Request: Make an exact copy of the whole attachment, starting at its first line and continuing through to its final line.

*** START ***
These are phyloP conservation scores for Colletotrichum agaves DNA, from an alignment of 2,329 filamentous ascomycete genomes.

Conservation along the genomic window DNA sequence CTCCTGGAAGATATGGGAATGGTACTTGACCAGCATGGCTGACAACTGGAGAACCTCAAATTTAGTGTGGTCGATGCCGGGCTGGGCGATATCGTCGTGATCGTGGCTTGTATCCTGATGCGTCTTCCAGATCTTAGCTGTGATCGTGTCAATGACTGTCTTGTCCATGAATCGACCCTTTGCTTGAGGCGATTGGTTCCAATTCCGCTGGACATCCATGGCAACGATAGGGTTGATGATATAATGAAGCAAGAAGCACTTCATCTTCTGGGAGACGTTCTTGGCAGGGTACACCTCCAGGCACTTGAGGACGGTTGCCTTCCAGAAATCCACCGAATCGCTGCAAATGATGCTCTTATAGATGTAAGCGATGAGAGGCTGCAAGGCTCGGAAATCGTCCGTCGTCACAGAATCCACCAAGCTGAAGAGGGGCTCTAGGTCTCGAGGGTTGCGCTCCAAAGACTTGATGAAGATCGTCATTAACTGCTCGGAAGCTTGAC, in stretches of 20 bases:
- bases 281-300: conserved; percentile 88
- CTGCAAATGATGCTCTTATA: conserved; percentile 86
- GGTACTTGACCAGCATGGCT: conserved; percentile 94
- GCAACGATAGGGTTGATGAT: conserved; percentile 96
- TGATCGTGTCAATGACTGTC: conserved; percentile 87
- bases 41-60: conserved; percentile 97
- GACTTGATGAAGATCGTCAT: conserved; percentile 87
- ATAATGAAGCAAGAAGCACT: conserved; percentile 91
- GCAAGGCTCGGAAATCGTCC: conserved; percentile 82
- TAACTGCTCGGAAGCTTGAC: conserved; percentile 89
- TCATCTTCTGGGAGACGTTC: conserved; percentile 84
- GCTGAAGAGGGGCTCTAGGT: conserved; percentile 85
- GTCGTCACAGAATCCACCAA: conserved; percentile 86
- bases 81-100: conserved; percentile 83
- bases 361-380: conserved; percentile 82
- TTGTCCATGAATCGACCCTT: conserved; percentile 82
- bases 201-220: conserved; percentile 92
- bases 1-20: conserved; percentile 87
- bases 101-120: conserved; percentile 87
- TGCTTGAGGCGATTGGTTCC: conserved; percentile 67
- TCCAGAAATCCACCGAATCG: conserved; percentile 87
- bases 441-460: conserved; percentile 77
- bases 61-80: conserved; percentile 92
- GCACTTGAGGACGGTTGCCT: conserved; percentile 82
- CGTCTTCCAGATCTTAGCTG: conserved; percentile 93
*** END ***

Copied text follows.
These are phyloP conservation scores for Colletotrichum agaves DNA, from an alignment of 2,329 filamentous ascomycete genomes.

Conservation along the genomic window DNA sequence CTCCTGGAAGATATGGGAATGGTACTTGACCAGCATGGCTGACAACTGGAGAACCTCAAATTTAGTGTGGTCGATGCCGGGCTGGGCGATATCGTCGTGATCGTGGCTTGTATCCTGATGCGTCTTCCAGATCTTAGCTGTGATCGTGTCAATGACTGTCTTGTCCATGAATCGACCCTTTGCTTGAGGCGATTGGTTCCAATTCCGCTGGACATCCATGGCAACGATAGGGTTGATGATATAATGAAGCAAGAAGCACTTCATCTTCTGGGAGACGTTCTTGGCAGGGTACACCTCCAGGCACTTGAGGACGGTTGCCTTCCAGAAATCCACCGAATCGCTGCAAATGATGCTCTTATAGATGTAAGCGATGAGAGGCTGCAAGGCTCGGAAATCGTCCGTCGTCACAGAATCCACCAAGCTGAAGAGGGGCTCTAGGTCTCGAGGGTTGCGCTCCAAAGACTTGATGAAGATCGTCATTAACTGCTCGGAAGCTTGAC, in stretches of 20 bases:
- bases 281-300: conserved; percentile 88
- CTGCAAATGATGCTCTTATA: conserved; percentile 86
- GGTACTTGACCAGCATGGCT: conserved; percentile 94
- GCAACGATAGGGTTGATGAT: conserved; percentile 96
- TGATCGTGTCAATGACTGTC: conserved; percentile 87
- bases 41-60: conserved; percentile 97
- GACTTGATGAAGATCGTCAT: conserved; percentile 87
- ATAATGAAGCAAGAAGCACT: conserved; percentile 91
- GCAAGGCTCGGAAATCGTCC: conserved; percentile 82
- TAACTGCTCGGAAGCTTGAC: conserved; percentile 89
- TCATCTTCTGGGAGACGTTC: conserved; percentile 84
- GCTGAAGAGGGGCTCTAGGT: conserved; percentile 85
- GTCGTCACAGAATCCACCAA: conserved; percentile 86
- bases 81-100: conserved; percentile 83
- bases 361-380: conserved; percentile 82
- TTGTCCATGAATCGACCCTT: conserved; percentile 82
- bases 201-220: conserved; percentile 92
- bases 1-20: conserved; percentile 87
- bases 101-120: conserved; percentile 87
- TGCTTGAGGCGATTGGTTCC: conserved; percentile 67
- TCCAGAAATCCACCGAATCG: conserved; percentile 87
- bases 441-460: conserved; percentile 77
- bases 61-80: conserved; percentile 92
- GCACTTGAGGACGGTTGCCT: conserved; percentile 82
- CGTCTTCCAGATCTTAGCTG: conserved; percentile 93